Soweto – Thousands of people gave the World Cup-winning Springboks a roaring welcome in Soweto on Thursday, as they passed through the Johannesburg township where they were once hated for a homecoming tour steeped in symbolism.
South Africa edged arch-rivals New Zealand 12-11 to achieve a record fourth Rugby World Cup title and their second in a row in a gripping final last Saturday in Paris.
In Soweto, teenagers danced in their school uniforms, as others, young and old, waved South African flags and yellow signs reading “thank you Bokke (Springboks)”, waiting for the yellow and green open-top bus carrying the players.
Wearing a green and gold t-shirt, Dined Malise, 49, left home a couple hours before the team’s scheduled arrival to get a prime spot along the route.
“I’m so proud about my Bokke (Springboks), especially my captain,” she said before breaking into a “Viva Bokke, Viva!” cry of joy.
Supporters erupted in a loud cheer as the players, wearing yellow t-shirts emblazoned with the team’s motto “Stronger Together”, rode through one Soweto’s main streets, with captain Siya Kolisi rallying the crowd from the front, holding the Webb Ellis Cup.
The #Springboks have arrived in Soweto. The four-time #RugbyWorldCup champions have been parading the Webb Ellis Cup in Gauteng today. #DStv403 #eNCA pic.twitter.com/LnYhXp4Vr3
— eNCA (@eNCA) November 2, 2023
The team began its victory tour earlier in the day in Pretoria, where the country’s President Cyril Ramaphosa hailed the players for uniting a country with a divisive past.
“Saturday night, you strode off the pitch of victory and passed into legend,” said Ramaphosa, who this week declared a public holiday on December 15 to celebrate the win.
“In doing so you have lifted the spirits of an entire nation and filled us with pride.”
For 90 years, Springbok selectors chose only white players, with black and mixed-race athletes sequestered in separate leagues.
That started to change after the advent of democracy in 1994, with Nelson Mandela famously rallying behind the team that won its first World Cup in 1995.
“This is the one time where everybody forgets whether they are black or white,” said Vincent Mokgako, 65, sitting just outside the house where Mandela used to live in Soweto, now a museum.
When locals were “still oppressed”, the Springboks would have received a “hostile” reception in what used to be a hotbed of anti-apartheid activism, said the social worker, who was “born and bred” in the township.
“This is this is a legacy that Mandela left, that sports always brings people together,” he said.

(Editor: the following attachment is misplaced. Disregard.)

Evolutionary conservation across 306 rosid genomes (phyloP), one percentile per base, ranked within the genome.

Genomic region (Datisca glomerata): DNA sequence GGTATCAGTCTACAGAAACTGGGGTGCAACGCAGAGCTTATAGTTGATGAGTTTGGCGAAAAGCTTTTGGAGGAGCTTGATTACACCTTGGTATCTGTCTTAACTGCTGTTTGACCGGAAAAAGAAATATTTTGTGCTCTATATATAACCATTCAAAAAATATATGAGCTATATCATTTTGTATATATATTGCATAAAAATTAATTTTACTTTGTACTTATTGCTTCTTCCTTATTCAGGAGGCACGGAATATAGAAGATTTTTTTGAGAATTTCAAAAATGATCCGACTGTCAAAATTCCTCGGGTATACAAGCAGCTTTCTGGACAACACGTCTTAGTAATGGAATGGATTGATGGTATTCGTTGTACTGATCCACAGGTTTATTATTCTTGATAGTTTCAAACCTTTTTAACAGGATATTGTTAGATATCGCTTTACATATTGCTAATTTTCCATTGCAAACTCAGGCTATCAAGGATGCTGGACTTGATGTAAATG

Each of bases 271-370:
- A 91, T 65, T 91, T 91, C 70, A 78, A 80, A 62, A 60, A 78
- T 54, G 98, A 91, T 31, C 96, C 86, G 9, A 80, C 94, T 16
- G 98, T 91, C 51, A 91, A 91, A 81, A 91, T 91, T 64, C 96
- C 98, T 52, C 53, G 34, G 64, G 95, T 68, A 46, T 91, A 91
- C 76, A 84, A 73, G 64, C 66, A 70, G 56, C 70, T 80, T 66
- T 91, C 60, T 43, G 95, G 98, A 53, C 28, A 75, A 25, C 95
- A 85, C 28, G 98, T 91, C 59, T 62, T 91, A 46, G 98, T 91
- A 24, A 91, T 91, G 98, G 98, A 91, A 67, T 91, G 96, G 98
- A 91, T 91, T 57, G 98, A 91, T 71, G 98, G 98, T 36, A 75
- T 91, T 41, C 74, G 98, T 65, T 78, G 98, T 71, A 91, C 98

[WATCH] The bus carrying 2023 Rugby World Champions passes Vilakazi Street in Soweto, Johannesburg. #Springboks #Newzroom405 pic.twitter.com/PzKAG9KYI9
— Newzroom Afrika (@Newzroom405) November 2, 2023
‘Diversity is our strength’
In recent years, Kolisi, 32, has been pivotal in bringing many young, black South Africans closer to the sport.
“We are very diverse, just like you are outside there and we just wanted to show that diversity is our strength,” Kolisi, the Springboks’ first black Test captain, said earlier dedicating the trophy to “the people of South Africa”.
The Springboks, who also passed through Soweto after their 2019 win, “were not a thing here,” said local resident Lindiwe Mkhize, 43.
Home of two of South Africa’s biggest football clubs – Kaizer Chiefs and Orlando Pirates — Soweto has long been the domain of the round ball.
But rugby “is getting more popular by the day,” said Mkhize, a teacher, adding she hoped the team’s visit would be followed by investments in rugby infrastructure to help local children chase their dreams and erase the perception that “rugby is not for us as black people”.
Wonderful to see Soweto green today. #Springboks #Strongertogether #RWC2023 pic.twitter.com/weADIKVT55
— Bongani Nkabi (@nkabiyam) November 2, 2023
The latest success brought joy to a nation that is still described by the World Bank as the most unequal in the world and battling unemployment, crime and electricity and water problems .
“We are not happy but the Boks make us forget for a while that… There is still a lot of people who are under poverty, who are starving around here,” said Mokgako.
The Springboks will go to Cape Town on Friday, Durban on Saturday and East London on Sunday.
“The performance of the Springboks…has reminded us that even amidst our many challenges, there is always room for optimism and hope,” said Ramaphosa.
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